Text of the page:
Saturday, April 19, 2014
Westbrook officials say they have a grand plan to bring thousands of new jobs to the city by redeveloping a once-vibrant manufacturing corridor along the Presumpscot River.
Mayor Colleen Hilton and William Baker, assistant city administrator, talk Tuesday about the economic future of Westbrook, especially the potential removal of the Sappi dam on the Presumpscot River, while standing in Saccarappa Park.
Gabe Souza/Staff Photographer
Westbrook hopes to obtain Sappi Ltd.’s hydroelectric dam, above, then remove it to create a waterfront and recreation area.
Gabe Souza/Staff Photographer
The city is in discussions with downtown employer Sappi Ltd. about transferring ownership of the company's hydroelectric dam to the city and removing it to create a new commercial waterfront and aquatic recreation area.
If things go as planned, the redevelopment project could commence as early as 2015, city officials said.
The proposed project is part of a broader effort by Westbrook's municipal leaders to trigger an economic rebirth in the former manufacturing hub.
The downtown area has lost thousands of manufacturing jobs over the past two decades. Before South Africa-based Sappi purchased the S.D. Warren Paper Mill in 1995, the facility employed roughly 3,000 people. About 300 workers remain.
Westbrook leaders envision a transformed downtown teeming with offices, hotels, shops and restaurants drawn to the city for its business-friendly policies, relatively inexpensive real estate and local amenities.
One of those amenities would be a Presumpscot River recreation area with whitewater rafting and kayaking over the Saccarappa Falls, and an artificial wave pool below the falls that visitors could access via a pedestrian bridge, they said.
It's an ambitious goal that is many steps away from being achieved, but University of Southern Maine economist Charles Colgan said an analysis of 1,200 records of commercial properties, matched with employment records in Maine, indicates Westbrook could more than double its downtown employment base.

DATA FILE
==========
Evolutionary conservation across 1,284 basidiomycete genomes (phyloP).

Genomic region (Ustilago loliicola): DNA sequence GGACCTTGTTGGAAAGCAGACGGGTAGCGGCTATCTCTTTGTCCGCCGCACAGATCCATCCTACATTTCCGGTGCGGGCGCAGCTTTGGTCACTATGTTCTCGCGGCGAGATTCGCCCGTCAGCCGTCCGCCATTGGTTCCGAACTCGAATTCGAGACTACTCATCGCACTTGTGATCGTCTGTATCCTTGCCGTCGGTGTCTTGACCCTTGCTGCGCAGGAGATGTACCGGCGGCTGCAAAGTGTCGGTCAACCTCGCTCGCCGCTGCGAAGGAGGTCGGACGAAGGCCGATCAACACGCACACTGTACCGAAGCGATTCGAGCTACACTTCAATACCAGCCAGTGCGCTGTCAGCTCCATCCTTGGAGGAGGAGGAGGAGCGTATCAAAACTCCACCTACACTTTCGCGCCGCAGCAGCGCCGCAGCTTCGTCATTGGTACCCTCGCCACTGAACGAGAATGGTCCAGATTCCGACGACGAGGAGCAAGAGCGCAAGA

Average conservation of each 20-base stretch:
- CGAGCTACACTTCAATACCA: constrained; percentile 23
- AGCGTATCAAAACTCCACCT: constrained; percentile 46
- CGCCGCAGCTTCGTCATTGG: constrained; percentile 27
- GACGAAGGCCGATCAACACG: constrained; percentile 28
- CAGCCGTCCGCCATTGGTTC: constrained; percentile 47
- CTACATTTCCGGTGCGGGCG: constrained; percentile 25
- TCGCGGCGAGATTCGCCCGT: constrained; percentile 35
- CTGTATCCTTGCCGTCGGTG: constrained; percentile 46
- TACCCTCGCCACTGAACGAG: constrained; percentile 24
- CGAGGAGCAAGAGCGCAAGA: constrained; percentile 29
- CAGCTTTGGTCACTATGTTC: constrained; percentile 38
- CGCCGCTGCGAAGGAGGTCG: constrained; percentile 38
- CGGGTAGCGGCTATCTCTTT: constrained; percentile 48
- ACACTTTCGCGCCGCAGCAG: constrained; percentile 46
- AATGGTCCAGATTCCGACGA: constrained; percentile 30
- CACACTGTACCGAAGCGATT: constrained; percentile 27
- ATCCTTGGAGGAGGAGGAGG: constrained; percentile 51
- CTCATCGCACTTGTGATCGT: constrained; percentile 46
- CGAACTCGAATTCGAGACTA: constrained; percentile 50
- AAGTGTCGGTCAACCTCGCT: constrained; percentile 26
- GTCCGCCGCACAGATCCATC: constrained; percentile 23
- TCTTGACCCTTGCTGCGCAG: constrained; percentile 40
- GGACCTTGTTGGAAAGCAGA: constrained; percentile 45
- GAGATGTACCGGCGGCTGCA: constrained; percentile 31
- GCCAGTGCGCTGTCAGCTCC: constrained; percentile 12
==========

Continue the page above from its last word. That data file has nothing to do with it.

"The downtown area is well positioned geographically and in terms of space to take advantage of those industries most likely to add significant numbers of new jobs in the Portland area and in Maine," said Colgan, of USM's Maine Center for Business and Economic Research. He completed an economic impact study in August on the proposed redevelopment.
In his report, Colgan said estimating the number of jobs that could be created within a given area is an inexact science, but that Westbrook's downtown employment base could expand from the current 2,000 jobs to between 3,000 and 5,000 jobs, making it one of the major employment centers in southern Maine.
But three factors will determine whether downtown Westbrook can transform itself from an area that's "economically adrift," Colgan said: Maine's overall economy must grow. Westbrook must capture a significant share of that growth. And the city's public and private entities must invest in revitalization.
The first factor is largely beyond the city's control. Since the state's economy bottomed out in mid-2009, recovery has been slow, he said, lagging behind that of the nation.
"Through the second quarter of 2013, the Maine economy had grown by 8,000 jobs compared with the depth of the recession in 2009," Colgan's report said. "This is less than 30 percent of the jobs lost during the recession and compares unfavorably with the U.S., which has recovered more than half of the jobs lost."
Westbrook Mayor Colleen Hilton said what officials can control is the city's reputation as an attractive place for businesses.
That means reaching out to potential employers, making them aware of Westbrook's positive qualities, promoting it as a business-friendly city, and having a responsive local government that is quick to process and approve necessary licenses and permits, she said.
Hilton said the city already has come a long way toward repositioning itself as a growing employment center.
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